I don't like to print all the way to the corners. I like speed ezles and have some room for a mat board to cover the edges of the photo. When I print 16x20 though I don't have an easel for that, so I just lay the paper down and it flops flat. YMMV with regard to humidity, etc...

  3. #3

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    If you have Craigslist i would search there for a entire enlarger. I bought a 45 in excellent condition for $50 and then i found another one for the same price that i have stored away and will use for spare parts.

  4. #4
    Christopher Walrath's Avatar
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    I can answer some of these for you. Others will follow.

    Quote Originally Posted by Dikaiosune01 View Post
    I'm also looking to block a large window in a room that I will be converting into a darkroom. I have some heavy black fabric; the nice sales lady said that it was light tight. I will wrap it around a board and smush the fabric wrapped board into the window. Hopefully to block all external light sources.
    - Will this work?
    - Do you have any suggestions?
    - Is it not enough for the day time?
    I would double wrap it to be safe. This is what I intend to do when I get mine going here shortly.

    - I should stop asking so many question and do it. Then try one of those coin testing opperations.
    And then perform this test regardless. Knowledge is power. And knowing if you have a problem and/or exactly how much time you have would be advantageous to say the least.

    I got an enlarging lens that is in pretty rough shape. If the lens is in really really bad shape, what kind of results might I expect when I print? spots?
    If you have a really bad lens you can expect really bad prints.

    Shopping list:
    - second enlarging lens?
    - timer
    - negative carrier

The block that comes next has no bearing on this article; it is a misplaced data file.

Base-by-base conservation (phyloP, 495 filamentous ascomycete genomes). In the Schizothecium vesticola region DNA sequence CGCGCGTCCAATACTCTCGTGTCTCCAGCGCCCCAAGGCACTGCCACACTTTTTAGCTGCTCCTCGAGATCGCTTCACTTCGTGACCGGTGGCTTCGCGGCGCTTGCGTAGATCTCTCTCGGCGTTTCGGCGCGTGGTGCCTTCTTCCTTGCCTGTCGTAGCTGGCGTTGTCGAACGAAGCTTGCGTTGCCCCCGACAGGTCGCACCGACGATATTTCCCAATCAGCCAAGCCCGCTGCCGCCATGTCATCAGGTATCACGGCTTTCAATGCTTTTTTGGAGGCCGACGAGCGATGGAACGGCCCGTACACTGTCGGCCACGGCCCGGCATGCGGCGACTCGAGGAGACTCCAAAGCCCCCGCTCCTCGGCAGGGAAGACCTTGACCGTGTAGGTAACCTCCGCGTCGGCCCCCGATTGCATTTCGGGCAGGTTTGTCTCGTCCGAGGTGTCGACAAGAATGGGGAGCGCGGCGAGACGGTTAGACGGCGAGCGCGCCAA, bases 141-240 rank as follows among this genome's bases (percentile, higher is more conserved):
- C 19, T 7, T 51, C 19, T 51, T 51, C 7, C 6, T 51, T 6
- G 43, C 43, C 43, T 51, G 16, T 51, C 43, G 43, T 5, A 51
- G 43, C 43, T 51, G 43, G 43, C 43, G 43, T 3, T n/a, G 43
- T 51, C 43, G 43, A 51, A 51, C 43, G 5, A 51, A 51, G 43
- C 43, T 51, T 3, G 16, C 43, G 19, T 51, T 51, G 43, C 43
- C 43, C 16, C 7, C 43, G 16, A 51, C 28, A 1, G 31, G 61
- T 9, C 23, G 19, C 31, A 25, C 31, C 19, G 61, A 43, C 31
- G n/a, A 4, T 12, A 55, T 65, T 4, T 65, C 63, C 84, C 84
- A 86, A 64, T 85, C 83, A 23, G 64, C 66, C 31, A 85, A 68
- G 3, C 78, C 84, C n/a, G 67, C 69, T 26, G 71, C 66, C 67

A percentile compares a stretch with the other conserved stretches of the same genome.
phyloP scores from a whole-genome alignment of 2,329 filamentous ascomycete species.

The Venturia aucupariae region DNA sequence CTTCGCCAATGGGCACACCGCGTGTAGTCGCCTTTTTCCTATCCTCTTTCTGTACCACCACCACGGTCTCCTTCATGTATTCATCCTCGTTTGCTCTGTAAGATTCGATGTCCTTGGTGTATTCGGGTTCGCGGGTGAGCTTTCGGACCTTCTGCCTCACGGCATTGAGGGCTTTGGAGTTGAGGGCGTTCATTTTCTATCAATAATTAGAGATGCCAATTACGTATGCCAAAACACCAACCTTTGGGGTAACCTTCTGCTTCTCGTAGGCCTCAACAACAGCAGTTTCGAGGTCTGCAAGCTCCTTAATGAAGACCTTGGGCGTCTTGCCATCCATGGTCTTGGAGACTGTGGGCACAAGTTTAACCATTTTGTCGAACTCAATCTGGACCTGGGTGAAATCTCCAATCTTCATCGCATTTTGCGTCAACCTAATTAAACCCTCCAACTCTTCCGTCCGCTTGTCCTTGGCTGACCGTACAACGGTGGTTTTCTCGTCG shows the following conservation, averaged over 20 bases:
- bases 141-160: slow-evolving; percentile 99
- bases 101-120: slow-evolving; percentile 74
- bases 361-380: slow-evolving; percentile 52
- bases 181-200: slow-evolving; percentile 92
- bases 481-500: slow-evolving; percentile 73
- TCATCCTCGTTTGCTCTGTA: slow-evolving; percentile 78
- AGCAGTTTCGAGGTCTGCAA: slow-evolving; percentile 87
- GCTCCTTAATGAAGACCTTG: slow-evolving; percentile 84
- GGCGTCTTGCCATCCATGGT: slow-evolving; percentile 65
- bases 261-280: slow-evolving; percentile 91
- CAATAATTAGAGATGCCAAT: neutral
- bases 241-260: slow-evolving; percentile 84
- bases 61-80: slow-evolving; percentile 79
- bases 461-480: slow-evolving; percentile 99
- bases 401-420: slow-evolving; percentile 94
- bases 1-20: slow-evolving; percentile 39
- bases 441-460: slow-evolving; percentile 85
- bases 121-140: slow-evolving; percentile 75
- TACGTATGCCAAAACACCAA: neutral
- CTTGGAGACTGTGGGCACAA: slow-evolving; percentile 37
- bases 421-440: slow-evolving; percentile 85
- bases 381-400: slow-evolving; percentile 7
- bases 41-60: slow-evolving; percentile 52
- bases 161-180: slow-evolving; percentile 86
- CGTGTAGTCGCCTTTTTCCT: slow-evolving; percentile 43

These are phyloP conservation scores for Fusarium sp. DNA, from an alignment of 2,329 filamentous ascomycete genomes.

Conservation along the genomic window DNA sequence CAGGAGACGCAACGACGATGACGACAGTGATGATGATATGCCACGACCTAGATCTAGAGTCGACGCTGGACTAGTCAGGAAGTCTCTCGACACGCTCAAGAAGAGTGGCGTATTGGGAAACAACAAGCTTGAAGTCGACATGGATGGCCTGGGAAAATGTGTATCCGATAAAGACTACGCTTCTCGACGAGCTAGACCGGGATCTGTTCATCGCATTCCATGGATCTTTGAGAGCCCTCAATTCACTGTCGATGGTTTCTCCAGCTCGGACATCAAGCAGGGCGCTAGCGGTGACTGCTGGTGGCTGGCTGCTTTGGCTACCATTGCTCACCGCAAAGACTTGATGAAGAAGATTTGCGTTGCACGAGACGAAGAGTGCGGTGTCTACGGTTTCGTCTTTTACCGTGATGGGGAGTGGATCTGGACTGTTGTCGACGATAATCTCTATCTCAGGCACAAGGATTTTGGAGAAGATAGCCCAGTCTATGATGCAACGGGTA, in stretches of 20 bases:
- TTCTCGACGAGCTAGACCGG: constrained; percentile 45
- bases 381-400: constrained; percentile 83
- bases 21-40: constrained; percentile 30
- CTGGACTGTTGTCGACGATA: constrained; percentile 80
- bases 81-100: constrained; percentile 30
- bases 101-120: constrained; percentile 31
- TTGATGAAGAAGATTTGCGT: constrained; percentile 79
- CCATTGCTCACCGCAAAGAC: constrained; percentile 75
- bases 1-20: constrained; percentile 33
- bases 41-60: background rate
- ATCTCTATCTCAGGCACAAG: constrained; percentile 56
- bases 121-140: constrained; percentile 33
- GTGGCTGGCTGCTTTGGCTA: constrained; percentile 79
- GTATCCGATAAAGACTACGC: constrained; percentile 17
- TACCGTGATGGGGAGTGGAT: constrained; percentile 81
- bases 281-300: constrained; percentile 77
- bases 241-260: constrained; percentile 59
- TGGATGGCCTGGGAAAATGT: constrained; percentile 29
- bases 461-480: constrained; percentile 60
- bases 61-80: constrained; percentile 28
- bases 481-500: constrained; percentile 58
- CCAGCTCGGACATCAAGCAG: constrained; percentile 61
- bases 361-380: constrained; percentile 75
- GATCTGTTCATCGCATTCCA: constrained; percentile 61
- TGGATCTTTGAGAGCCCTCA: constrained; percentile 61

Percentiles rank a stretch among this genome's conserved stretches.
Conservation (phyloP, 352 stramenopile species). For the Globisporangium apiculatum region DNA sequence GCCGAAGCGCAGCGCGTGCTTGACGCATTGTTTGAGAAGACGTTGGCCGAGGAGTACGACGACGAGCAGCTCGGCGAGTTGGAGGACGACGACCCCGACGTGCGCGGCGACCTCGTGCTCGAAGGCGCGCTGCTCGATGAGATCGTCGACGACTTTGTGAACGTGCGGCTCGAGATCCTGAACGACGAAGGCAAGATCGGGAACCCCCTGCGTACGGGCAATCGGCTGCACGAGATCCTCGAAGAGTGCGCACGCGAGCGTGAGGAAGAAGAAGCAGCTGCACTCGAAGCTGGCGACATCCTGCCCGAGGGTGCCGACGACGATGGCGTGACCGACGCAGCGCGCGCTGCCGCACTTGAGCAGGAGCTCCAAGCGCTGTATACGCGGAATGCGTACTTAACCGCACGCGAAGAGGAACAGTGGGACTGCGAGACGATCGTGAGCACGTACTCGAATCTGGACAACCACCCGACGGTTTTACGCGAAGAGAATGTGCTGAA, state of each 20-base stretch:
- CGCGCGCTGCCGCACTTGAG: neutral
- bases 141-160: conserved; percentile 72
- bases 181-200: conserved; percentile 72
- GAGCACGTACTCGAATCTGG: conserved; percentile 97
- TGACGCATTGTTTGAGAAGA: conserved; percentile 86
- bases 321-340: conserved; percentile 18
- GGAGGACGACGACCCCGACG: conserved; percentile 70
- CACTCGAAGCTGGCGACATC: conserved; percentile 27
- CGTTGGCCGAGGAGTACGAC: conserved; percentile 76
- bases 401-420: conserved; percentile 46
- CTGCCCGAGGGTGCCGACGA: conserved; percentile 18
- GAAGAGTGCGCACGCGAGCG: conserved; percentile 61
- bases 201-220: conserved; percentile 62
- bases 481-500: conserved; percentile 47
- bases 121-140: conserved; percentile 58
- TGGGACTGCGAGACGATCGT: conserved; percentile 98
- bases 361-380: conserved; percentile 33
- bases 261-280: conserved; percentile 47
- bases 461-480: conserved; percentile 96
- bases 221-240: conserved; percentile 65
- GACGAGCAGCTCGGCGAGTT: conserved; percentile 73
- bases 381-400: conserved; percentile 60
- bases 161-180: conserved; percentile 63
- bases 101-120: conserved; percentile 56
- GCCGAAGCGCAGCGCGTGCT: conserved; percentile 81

- easel
    - tongs + treys
    - grain focuser
    I would absolutely look for a new lens. If you get one this will be your first, not second, lens. Especially if the one you have is as bad as it is reported to be.

    I would get an easel that holds the paper down.

    The grain focuser is optional. I suppose my prints would be even THAT MUCH SHARPER if I used one. I focus my enlarger as I do my camera by zeroing in on the best focus and use f/8 or f/11 so it is really difficult for me to get an image out of focus.

    How many foramts do you shoot? Make that negative carriers.

    Trays, I would get the size above that which you anticipate printing so that if and when you decide to move up in size you will already have that which you need.

    Timer. A GraLab 300 is my pill of choice and it does well. But an old red Kodak timer will do in a pinch.

    My last question:
    - am I missing anything?
    Soft music. At least two safelights. 15W or less. And replacement bulbs for both the enlarger and the safelights. Does your darkroom have running water? If not you might invest in a print washer that does not require running water. At the very least a slop bucket for the chemistry and another container into which you can place prints pre-wash unless you run them into an adjoining room one at a time. Hard on keeping the eyes adjusted to the dark like that, though. A good paper safe is invaluable. Thermometer. Are you printing on variable contrast paper? Get some filters. Oh, and mountains of creativity.